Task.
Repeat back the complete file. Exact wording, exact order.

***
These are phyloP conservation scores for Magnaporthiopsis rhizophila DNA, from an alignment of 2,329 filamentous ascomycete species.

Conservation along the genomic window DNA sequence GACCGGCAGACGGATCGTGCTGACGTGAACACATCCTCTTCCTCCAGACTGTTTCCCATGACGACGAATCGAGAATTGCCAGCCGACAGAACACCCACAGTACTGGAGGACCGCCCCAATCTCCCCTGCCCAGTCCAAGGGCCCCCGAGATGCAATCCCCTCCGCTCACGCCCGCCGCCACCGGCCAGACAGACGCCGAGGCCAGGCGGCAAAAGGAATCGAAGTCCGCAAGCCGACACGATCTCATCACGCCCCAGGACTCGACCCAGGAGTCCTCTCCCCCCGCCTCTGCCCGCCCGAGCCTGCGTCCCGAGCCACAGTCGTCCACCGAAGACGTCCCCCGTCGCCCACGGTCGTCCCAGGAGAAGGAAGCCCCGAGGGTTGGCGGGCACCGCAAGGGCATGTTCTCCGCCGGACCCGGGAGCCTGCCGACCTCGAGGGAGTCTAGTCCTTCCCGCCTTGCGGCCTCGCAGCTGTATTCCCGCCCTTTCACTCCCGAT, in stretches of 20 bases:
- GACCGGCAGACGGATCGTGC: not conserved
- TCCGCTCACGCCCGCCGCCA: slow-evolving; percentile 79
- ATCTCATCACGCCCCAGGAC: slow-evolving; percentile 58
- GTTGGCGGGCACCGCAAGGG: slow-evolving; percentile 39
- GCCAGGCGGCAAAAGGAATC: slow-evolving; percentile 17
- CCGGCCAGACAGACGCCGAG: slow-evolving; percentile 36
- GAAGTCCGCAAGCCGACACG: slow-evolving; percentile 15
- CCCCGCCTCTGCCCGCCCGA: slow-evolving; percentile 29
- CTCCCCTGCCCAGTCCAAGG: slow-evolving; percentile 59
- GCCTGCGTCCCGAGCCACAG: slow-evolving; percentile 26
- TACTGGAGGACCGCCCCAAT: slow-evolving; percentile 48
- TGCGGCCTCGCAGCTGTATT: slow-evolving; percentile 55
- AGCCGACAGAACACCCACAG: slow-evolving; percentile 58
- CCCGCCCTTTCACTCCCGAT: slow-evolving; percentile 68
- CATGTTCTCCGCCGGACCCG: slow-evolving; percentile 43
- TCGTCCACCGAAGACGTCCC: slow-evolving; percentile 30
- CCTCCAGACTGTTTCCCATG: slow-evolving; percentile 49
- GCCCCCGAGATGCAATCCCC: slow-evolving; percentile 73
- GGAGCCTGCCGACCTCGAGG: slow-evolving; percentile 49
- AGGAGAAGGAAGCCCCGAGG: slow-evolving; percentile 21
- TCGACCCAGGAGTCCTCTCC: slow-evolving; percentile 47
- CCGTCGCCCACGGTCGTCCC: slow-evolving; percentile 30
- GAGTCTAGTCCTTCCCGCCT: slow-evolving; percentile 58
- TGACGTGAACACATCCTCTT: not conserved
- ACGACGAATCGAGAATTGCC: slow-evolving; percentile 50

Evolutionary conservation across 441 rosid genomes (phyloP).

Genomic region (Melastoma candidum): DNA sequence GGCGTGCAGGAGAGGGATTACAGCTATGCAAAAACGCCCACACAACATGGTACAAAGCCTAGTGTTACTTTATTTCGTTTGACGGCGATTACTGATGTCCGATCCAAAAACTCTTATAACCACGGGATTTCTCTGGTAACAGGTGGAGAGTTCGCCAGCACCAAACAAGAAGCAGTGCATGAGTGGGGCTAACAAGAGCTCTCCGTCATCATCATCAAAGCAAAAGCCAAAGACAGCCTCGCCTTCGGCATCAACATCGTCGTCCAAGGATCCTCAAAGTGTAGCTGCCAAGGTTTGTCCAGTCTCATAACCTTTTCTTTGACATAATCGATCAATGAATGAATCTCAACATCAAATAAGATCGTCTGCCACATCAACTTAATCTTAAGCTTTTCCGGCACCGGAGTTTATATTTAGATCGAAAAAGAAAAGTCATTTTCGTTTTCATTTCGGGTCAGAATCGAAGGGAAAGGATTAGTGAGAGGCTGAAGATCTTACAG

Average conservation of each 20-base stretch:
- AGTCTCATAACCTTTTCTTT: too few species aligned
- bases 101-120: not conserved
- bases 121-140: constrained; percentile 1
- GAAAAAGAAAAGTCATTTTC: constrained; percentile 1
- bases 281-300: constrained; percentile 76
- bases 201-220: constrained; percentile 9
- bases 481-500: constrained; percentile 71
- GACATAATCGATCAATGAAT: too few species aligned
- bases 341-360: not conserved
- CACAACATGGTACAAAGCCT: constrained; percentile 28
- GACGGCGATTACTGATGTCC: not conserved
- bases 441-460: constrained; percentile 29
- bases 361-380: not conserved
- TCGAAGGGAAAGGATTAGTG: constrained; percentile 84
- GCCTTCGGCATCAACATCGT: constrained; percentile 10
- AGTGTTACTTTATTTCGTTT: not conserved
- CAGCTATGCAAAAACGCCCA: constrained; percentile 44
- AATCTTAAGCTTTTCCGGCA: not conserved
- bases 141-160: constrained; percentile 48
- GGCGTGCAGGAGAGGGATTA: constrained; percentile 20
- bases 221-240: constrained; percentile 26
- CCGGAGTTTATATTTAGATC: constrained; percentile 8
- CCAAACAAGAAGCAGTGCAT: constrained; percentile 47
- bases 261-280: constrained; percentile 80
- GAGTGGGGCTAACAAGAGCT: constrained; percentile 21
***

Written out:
These are phyloP conservation scores for Magnaporthiopsis rhizophila DNA, from an alignment of 2,329 filamentous ascomycete species.

Conservation along the genomic window DNA sequence GACCGGCAGACGGATCGTGCTGACGTGAACACATCCTCTTCCTCCAGACTGTTTCCCATGACGACGAATCGAGAATTGCCAGCCGACAGAACACCCACAGTACTGGAGGACCGCCCCAATCTCCCCTGCCCAGTCCAAGGGCCCCCGAGATGCAATCCCCTCCGCTCACGCCCGCCGCCACCGGCCAGACAGACGCCGAGGCCAGGCGGCAAAAGGAATCGAAGTCCGCAAGCCGACACGATCTCATCACGCCCCAGGACTCGACCCAGGAGTCCTCTCCCCCCGCCTCTGCCCGCCCGAGCCTGCGTCCCGAGCCACAGTCGTCCACCGAAGACGTCCCCCGTCGCCCACGGTCGTCCCAGGAGAAGGAAGCCCCGAGGGTTGGCGGGCACCGCAAGGGCATGTTCTCCGCCGGACCCGGGAGCCTGCCGACCTCGAGGGAGTCTAGTCCTTCCCGCCTTGCGGCCTCGCAGCTGTATTCCCGCCCTTTCACTCCCGAT, in stretches of 20 bases:
- GACCGGCAGACGGATCGTGC: not conserved
- TCCGCTCACGCCCGCCGCCA: slow-evolving; percentile 79
- ATCTCATCACGCCCCAGGAC: slow-evolving; percentile 58
- GTTGGCGGGCACCGCAAGGG: slow-evolving; percentile 39
- GCCAGGCGGCAAAAGGAATC: slow-evolving; percentile 17
- CCGGCCAGACAGACGCCGAG: slow-evolving; percentile 36
- GAAGTCCGCAAGCCGACACG: slow-evolving; percentile 15
- CCCCGCCTCTGCCCGCCCGA: slow-evolving; percentile 29
- CTCCCCTGCCCAGTCCAAGG: slow-evolving; percentile 59
- GCCTGCGTCCCGAGCCACAG: slow-evolving; percentile 26
- TACTGGAGGACCGCCCCAAT: slow-evolving; percentile 48
- TGCGGCCTCGCAGCTGTATT: slow-evolving; percentile 55
- AGCCGACAGAACACCCACAG: slow-evolving; percentile 58
- CCCGCCCTTTCACTCCCGAT: slow-evolving; percentile 68
- CATGTTCTCCGCCGGACCCG: slow-evolving; percentile 43
- TCGTCCACCGAAGACGTCCC: slow-evolving; percentile 30
- CCTCCAGACTGTTTCCCATG: slow-evolving; percentile 49
- GCCCCCGAGATGCAATCCCC: slow-evolving; percentile 73
- GGAGCCTGCCGACCTCGAGG: slow-evolving; percentile 49
- AGGAGAAGGAAGCCCCGAGG: slow-evolving; percentile 21
- TCGACCCAGGAGTCCTCTCC: slow-evolving; percentile 47
- CCGTCGCCCACGGTCGTCCC: slow-evolving; percentile 30
- GAGTCTAGTCCTTCCCGCCT: slow-evolving; percentile 58
- TGACGTGAACACATCCTCTT: not conserved
- ACGACGAATCGAGAATTGCC: slow-evolving; percentile 50

Evolutionary conservation across 441 rosid genomes (phyloP).

Genomic region (Melastoma candidum): DNA sequence GGCGTGCAGGAGAGGGATTACAGCTATGCAAAAACGCCCACACAACATGGTACAAAGCCTAGTGTTACTTTATTTCGTTTGACGGCGATTACTGATGTCCGATCCAAAAACTCTTATAACCACGGGATTTCTCTGGTAACAGGTGGAGAGTTCGCCAGCACCAAACAAGAAGCAGTGCATGAGTGGGGCTAACAAGAGCTCTCCGTCATCATCATCAAAGCAAAAGCCAAAGACAGCCTCGCCTTCGGCATCAACATCGTCGTCCAAGGATCCTCAAAGTGTAGCTGCCAAGGTTTGTCCAGTCTCATAACCTTTTCTTTGACATAATCGATCAATGAATGAATCTCAACATCAAATAAGATCGTCTGCCACATCAACTTAATCTTAAGCTTTTCCGGCACCGGAGTTTATATTTAGATCGAAAAAGAAAAGTCATTTTCGTTTTCATTTCGGGTCAGAATCGAAGGGAAAGGATTAGTGAGAGGCTGAAGATCTTACAG

Average conservation of each 20-base stretch:
- AGTCTCATAACCTTTTCTTT: too few species aligned
- bases 101-120: not conserved
- bases 121-140: constrained; percentile 1
- GAAAAAGAAAAGTCATTTTC: constrained; percentile 1
- bases 281-300: constrained; percentile 76
- bases 201-220: constrained; percentile 9
- bases 481-500: constrained; percentile 71
- GACATAATCGATCAATGAAT: too few species aligned
- bases 341-360: not conserved
- CACAACATGGTACAAAGCCT: constrained; percentile 28
- GACGGCGATTACTGATGTCC: not conserved
- bases 441-460: constrained; percentile 29
- bases 361-380: not conserved
- TCGAAGGGAAAGGATTAGTG: constrained; percentile 84
- GCCTTCGGCATCAACATCGT: constrained; percentile 10
- AGTGTTACTTTATTTCGTTT: not conserved
- CAGCTATGCAAAAACGCCCA: constrained; percentile 44
- AATCTTAAGCTTTTCCGGCA: not conserved
- bases 141-160: constrained; percentile 48
- GGCGTGCAGGAGAGGGATTA: constrained; percentile 20
- bases 221-240: constrained; percentile 26
- CCGGAGTTTATATTTAGATC: constrained; percentile 8
- CCAAACAAGAAGCAGTGCAT: constrained; percentile 47
- bases 261-280: constrained; percentile 80
- GAGTGGGGCTAACAAGAGCT: constrained; percentile 21